When Doom 3 first arrived in 2004 it was met with a mixed reaction from fans. Some loved that the series had taken a bold, new direction while others were less than impressed with the new, more serious and realistic tone. Eight years later and Id software have decided now is the perfect time to revamp and re-release this much-debated sequel along with a few extras to boot.
So was this triple-A title ahead of its time and does it hold up or is Doom 3 now showing its age? Unfortunately for Id, Doom 3 may now be lacking the very things that made it stand out.
Unlike its predecessors, Doom 3 took things in a much more serious direction. Sure some of the enemies of the much-loved franchise are back however on the whole it grounds itself in a much more believable reality allowing for a more coherent story.
Set in the year 2145AD, Doom 3 opens with its nameless protagonist arriving on a Mars Union Aerospace Corporation (UAC) facility. After a few errands things quickly turn bad for the player as the armies of hell descend on the facility through mysterious portals and you are left with no option but to fight your way through and put a stop to this invasion.
In terms of plot the Doom series has never really taken itself too seriously so it is commendable that the third entry in the franchise tried to expand this element. Despite this however, Doom 3’s story is nothing particularly original or awe inspiring in the realms of Science fiction and won’t leave you remembering it for years to come.
What Doom 3 did do amazingly well back in 2004 was look good. If you were willing to invest in a decent rig, this title broke new ground in visuals especially when it came to lighting. The BFG edition attempts to bring this to a new era by releasing a HD version of this visual flagship title, however the increased clarity unfortunately only serves to highlight Doom 3’s flaws.
While the lighting still looks better than some modern titles, some of the textures have not aged well. This is also true of the character models and facial animations, which look even worse when running on the current gen tech. The characters are wooden and some enemy animations are just not fluid. When it comes down to it, this title looks about as good as the Xbox 360 version of Quake 4 did back at launch and unfortunately visuals have moved on significantly.
There is also a strange lack of satisfaction laced throughout much of the games content. There is no feeling of impact when shooting enemies and the scripted set pieces are incredibly stale by today’s standards. Obviously Doom 3 is eight years old now so some dated content was inevitable but I just wonder if more could have been done to update this title. Over recent years we have seen many impressive remakes and as this is more of a re-release, you can’t help but wonder if Id just rushed this out a little to make back some money after the commercial failures of recent titles such as Rage.
Another major issue with this title comes in the form of the game’s controls. As well as feeling aged in comparison to contemporary shooters, some of the decisions made during porting are just crazy. For example, rather than having the weapons assigned to the D-pad, you are forced to scroll through them using the bumpers until you find the one you want. As some parts of the game are incredibly challenging and ammo is often sparse, changing weapon is something that you will find you will have to do often, meaning this only serves to frustrate.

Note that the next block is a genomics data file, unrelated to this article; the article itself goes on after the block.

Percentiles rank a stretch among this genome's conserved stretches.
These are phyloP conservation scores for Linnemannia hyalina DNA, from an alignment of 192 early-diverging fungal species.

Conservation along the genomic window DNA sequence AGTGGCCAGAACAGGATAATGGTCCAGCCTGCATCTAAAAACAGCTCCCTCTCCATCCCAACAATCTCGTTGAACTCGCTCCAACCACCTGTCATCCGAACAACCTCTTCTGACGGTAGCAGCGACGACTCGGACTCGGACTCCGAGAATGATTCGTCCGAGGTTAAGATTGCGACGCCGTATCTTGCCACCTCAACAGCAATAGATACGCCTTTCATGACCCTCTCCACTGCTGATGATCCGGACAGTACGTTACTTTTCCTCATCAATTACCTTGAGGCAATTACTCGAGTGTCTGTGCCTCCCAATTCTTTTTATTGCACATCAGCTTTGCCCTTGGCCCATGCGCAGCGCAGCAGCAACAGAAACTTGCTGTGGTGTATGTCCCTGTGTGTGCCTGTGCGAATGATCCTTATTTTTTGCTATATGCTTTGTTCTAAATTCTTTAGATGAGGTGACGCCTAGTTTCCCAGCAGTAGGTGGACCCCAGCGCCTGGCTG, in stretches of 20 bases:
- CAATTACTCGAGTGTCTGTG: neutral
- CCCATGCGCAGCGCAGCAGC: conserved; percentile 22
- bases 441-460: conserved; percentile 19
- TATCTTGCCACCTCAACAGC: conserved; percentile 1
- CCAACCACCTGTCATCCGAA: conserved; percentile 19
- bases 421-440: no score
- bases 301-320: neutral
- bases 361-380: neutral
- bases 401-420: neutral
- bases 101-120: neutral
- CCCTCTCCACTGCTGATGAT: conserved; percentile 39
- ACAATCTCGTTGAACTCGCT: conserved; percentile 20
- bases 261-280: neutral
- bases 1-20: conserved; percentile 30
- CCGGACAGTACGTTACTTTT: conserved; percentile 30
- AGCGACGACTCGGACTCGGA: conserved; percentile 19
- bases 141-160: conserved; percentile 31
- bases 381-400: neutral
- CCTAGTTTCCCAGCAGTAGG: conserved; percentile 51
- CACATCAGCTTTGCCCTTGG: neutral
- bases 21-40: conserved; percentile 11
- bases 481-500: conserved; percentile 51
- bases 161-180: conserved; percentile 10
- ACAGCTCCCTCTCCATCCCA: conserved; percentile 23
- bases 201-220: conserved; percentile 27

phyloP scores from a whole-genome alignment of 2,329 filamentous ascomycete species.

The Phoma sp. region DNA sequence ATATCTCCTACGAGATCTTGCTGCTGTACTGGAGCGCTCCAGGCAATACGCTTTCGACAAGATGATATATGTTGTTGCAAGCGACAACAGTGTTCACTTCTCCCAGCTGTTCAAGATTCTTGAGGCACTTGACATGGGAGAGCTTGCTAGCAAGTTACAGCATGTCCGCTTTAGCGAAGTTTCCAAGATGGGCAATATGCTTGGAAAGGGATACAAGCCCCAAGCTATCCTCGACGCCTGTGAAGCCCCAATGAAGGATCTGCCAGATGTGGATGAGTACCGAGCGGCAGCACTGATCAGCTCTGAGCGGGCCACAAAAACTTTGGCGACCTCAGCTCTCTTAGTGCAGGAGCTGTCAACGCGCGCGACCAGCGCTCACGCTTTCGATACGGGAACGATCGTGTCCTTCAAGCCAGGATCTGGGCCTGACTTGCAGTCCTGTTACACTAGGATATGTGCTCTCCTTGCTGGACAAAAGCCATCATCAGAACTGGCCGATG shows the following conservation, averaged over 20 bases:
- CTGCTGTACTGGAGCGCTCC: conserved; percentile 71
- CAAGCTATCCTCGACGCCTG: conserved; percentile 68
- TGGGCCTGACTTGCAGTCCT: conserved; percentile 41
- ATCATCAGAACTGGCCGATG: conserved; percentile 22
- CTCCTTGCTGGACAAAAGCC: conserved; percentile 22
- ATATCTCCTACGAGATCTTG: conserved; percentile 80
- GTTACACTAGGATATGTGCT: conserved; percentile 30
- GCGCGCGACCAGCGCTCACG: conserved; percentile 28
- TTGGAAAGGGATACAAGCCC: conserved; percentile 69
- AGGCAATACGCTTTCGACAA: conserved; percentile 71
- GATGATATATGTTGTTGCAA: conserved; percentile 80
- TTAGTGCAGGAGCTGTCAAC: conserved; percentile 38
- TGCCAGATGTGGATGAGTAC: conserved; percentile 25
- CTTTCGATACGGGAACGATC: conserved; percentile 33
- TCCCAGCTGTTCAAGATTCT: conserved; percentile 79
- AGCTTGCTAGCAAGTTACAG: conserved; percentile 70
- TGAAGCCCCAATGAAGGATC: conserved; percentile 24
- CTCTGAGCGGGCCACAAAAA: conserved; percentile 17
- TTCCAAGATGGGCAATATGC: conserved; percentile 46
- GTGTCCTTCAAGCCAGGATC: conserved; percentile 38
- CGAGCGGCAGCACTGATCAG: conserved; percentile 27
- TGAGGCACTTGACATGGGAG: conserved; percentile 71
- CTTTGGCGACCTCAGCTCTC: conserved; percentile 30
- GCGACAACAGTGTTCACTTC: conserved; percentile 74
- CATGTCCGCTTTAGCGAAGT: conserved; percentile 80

The other updates boasted by this edition are 3D support, new surround sound formatting, Achievements / Trophies and a new checkpoint system. Although these are welcome additions, to boast them as ‘new features’ is a little cheap in my opinion. Most games released nowadays come with some, if not all, of these features as standard and I can’t help but feel that Id Software are just trying to make it sound like more content is packed in than it actually is.
In terms of value for money this package is decent. It tends to retail at around £29.99 and for that you get Doom 3, the Resurrection of Evil expansion and the brief new chapter titled The Lost mission, as well as full versions of Doom and Doom 2. There are definitely some hours to be put in here but fans will be treading familiar ground for the most part as the new content is so minimal. With regards to newcomers, the BFG edition will struggle to convert you as shooters have moved on so much and with a market this competitive Doom 3 is a relic of a bygone age.
Doom 3 is not a terrible port but it has some fundamental issues. The controls are not well realised, the story is forgettable and the new features are not awe-inspiring. When it was first released it was forgiven some of its shortcomings because of the ground it broke visually, however, much of that content has been cheapened by clearer visuals or has simply aged too much. This coupled with ‘extra content’ that leaves you feeling a little disappointed makes for an overall weak package. With Halo 4 and Black Ops 2 just released, there are much better investment opportunities in the world of the FPS for your disposable income, making this re-release Doomed to the bargain bin.
Ever since Christmas 1989 when he received his SEGA Mastersystem, Giles has only ever wanted to work in this industry. After working in a video games store and as a QA Tester, Giles has now begun life as an author and journalist specialising in games coverage. When he isn't trying to achieve more PSN Trophies, you will probably find him spending his spare time reading, watching movies or just generally fuelling his nerdy ways.